Freedom of information in Spain came one step nearer Friday after the recently-elected government agreed to introduce a bill in response to widespread disgust over corruption and mismanagement by elected officials of both main political parties.
The country's Cabinet agreed to put forward legislation that will allow Spaniards to find out more about how their money is spent by government. Spain, which is struggling to get its public finances under control, is one of Europe's few countries without wide-ranging freedom of information legislation.
"It is a law whose main goal is improve the credibility of and trust in our institutions, especially government ones," Deputy Prime Minister Soraya Saenz de Santamaria said.
The legislation will take months to come into effect, after an unprecedented 15-day period in which the general public can make suggestions on what should be accessible to them and how the law should work. After that, the bill has to be go through normal Parliamentary procedures.
Though the salaries of the prime minister and government ministers are already public information, as are the national budget and much other money-related data, not all of it is easy to access.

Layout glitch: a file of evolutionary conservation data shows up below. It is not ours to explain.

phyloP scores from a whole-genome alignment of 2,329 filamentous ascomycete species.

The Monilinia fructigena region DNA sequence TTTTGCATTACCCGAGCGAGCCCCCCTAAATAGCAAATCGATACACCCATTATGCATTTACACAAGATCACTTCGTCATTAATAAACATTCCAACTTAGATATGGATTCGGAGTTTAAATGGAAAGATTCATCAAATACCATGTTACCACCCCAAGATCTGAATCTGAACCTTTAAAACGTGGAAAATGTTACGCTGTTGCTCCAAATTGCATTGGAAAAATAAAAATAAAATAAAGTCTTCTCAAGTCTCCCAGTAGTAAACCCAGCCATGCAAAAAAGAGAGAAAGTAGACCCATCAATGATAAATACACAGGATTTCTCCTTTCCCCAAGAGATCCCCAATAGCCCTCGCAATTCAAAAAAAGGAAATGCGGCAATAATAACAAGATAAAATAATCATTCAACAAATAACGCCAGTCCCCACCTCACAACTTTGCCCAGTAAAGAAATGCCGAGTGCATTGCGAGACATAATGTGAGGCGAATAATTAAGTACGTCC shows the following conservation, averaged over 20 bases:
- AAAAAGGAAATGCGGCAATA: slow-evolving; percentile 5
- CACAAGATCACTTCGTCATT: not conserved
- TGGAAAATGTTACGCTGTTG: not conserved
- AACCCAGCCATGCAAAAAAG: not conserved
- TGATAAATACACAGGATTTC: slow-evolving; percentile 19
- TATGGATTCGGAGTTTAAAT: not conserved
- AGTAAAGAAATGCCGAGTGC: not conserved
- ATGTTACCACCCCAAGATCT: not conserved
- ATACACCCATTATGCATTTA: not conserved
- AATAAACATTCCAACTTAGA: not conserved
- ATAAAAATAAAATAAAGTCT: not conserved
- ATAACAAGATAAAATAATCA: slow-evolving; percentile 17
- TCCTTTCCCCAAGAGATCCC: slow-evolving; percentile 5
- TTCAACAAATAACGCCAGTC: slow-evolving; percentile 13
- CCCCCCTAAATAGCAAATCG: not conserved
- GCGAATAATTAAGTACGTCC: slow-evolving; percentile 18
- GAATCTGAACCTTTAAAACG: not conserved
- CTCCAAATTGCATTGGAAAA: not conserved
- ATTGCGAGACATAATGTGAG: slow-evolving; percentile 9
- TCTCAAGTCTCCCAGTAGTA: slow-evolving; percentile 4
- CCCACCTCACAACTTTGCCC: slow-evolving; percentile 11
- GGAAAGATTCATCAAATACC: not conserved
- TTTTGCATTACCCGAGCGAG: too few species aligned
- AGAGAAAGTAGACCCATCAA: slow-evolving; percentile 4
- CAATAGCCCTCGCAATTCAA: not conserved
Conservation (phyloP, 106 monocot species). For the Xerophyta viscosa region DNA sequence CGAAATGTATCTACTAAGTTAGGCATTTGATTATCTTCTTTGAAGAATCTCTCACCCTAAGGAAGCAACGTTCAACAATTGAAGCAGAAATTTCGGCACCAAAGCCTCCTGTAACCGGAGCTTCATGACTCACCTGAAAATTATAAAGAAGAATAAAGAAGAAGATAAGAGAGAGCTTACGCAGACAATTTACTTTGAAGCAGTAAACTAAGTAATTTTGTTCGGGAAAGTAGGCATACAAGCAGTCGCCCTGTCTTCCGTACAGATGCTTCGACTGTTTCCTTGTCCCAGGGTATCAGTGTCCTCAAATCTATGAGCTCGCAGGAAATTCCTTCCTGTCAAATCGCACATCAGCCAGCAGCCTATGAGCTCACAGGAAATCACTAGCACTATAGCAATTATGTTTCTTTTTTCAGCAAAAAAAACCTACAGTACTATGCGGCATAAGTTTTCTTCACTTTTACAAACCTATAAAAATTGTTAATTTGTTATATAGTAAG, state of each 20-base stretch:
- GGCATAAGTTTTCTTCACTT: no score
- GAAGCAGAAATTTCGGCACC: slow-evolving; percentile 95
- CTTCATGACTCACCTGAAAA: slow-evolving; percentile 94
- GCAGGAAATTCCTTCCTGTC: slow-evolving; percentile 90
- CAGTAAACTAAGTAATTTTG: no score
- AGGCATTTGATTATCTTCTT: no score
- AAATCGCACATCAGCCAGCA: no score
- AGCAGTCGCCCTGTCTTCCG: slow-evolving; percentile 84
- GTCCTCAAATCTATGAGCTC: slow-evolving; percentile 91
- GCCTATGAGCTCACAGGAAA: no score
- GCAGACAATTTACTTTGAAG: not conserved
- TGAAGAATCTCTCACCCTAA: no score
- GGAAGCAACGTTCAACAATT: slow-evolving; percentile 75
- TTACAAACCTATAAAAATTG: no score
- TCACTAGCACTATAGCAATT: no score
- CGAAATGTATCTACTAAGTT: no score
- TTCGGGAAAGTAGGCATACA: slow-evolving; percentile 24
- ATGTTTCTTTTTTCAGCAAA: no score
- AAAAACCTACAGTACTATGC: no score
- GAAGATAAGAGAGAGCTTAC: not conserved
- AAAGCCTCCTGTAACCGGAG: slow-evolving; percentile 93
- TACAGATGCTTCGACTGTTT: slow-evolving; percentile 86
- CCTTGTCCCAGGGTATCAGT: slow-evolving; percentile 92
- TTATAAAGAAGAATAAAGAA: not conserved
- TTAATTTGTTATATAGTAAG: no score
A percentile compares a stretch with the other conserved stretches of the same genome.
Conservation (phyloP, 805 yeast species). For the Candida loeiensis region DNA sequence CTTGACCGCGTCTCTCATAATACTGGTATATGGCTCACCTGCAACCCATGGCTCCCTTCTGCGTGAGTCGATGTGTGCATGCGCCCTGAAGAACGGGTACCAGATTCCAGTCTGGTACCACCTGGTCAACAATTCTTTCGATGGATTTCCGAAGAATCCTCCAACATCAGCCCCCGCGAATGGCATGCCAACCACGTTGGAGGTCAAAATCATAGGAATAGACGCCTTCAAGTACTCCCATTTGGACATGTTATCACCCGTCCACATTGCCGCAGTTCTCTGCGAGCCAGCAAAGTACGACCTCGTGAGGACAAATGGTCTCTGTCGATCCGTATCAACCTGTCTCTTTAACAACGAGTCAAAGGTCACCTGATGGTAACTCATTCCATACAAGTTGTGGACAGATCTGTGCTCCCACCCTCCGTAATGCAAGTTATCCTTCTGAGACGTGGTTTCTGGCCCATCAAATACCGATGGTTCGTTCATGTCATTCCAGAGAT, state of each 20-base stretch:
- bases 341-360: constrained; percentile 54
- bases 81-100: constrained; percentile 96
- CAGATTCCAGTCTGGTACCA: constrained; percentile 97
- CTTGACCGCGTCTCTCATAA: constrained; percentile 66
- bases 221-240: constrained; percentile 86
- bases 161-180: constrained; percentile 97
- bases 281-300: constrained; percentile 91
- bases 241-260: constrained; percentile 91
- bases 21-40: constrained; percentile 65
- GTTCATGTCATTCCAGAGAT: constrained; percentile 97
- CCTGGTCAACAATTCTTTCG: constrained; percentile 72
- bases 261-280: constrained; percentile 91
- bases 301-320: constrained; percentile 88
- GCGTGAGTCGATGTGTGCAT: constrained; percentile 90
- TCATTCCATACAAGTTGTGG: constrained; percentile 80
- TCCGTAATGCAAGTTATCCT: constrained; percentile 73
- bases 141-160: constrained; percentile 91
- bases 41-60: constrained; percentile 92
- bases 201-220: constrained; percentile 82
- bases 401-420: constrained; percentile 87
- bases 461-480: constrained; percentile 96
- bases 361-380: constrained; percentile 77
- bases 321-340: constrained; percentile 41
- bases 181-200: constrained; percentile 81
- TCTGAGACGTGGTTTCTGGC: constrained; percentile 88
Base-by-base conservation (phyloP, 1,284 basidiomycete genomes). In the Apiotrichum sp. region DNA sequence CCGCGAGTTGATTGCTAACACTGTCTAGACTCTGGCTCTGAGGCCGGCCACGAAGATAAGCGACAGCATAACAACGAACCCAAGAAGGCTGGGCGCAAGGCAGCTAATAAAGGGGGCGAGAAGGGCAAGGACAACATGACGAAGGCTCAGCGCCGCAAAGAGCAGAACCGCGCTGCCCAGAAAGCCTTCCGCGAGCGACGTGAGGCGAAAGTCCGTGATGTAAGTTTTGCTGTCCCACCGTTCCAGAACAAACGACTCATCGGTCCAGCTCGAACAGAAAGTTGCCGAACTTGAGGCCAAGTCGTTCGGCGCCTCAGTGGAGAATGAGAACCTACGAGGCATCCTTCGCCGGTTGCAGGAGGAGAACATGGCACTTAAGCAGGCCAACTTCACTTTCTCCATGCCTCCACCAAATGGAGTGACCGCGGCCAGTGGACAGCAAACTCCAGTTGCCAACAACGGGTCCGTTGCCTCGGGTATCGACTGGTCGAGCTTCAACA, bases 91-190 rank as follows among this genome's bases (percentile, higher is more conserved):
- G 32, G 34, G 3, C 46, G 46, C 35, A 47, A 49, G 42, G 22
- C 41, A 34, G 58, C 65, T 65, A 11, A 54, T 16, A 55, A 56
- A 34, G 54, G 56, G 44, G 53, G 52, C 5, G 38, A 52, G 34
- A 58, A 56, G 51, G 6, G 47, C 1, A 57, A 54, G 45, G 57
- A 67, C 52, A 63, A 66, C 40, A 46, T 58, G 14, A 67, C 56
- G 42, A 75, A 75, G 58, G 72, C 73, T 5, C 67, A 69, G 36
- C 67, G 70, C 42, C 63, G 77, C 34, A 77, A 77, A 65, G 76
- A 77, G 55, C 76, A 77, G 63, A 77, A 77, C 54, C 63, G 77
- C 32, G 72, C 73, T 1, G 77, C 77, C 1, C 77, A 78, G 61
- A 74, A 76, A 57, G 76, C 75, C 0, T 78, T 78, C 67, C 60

But under the new bill, information on subjects including senior public servants' salaries and detailed data on government contracts and subsidies will be published online. Spaniards will also be able to file requests for other kinds of information providing it does not breach national security or personal privacy.
The goal of the new law is to make public officials at all levels much more accountable for how they spend taxpayer money. People will be able to get information just by the click of a mouse.
"It is a law that tries to give rigor to compliance with budget and financial obligations that were unknown until now, but will serve to restore credibility to all levels of government," Saenz de Santa Maria said.
News of the Cabinet's support for a package that should make for more open government comes as the country struggles to avoid the same fate as other indebted European countries. The newly-elected conservative government is trying to convince investors that it has a strategy to deal with its debts so it won't follow Greece, Ireland and Portugal in needing a bailout.
Concerns have swelled recently after figures showed the country's borrowing last year was way more than expected, due in large part to overspending by regional governments but also because the economy is shrinking and laying siege to tax revenues.
And a new code of good governance included in the law will make it easier to fire government officials _ and ban them from serving anew for up to 10 years _ if they do things such as fail to set or meet deficit-reduction targets under a balanced budget law, planned for 2020.
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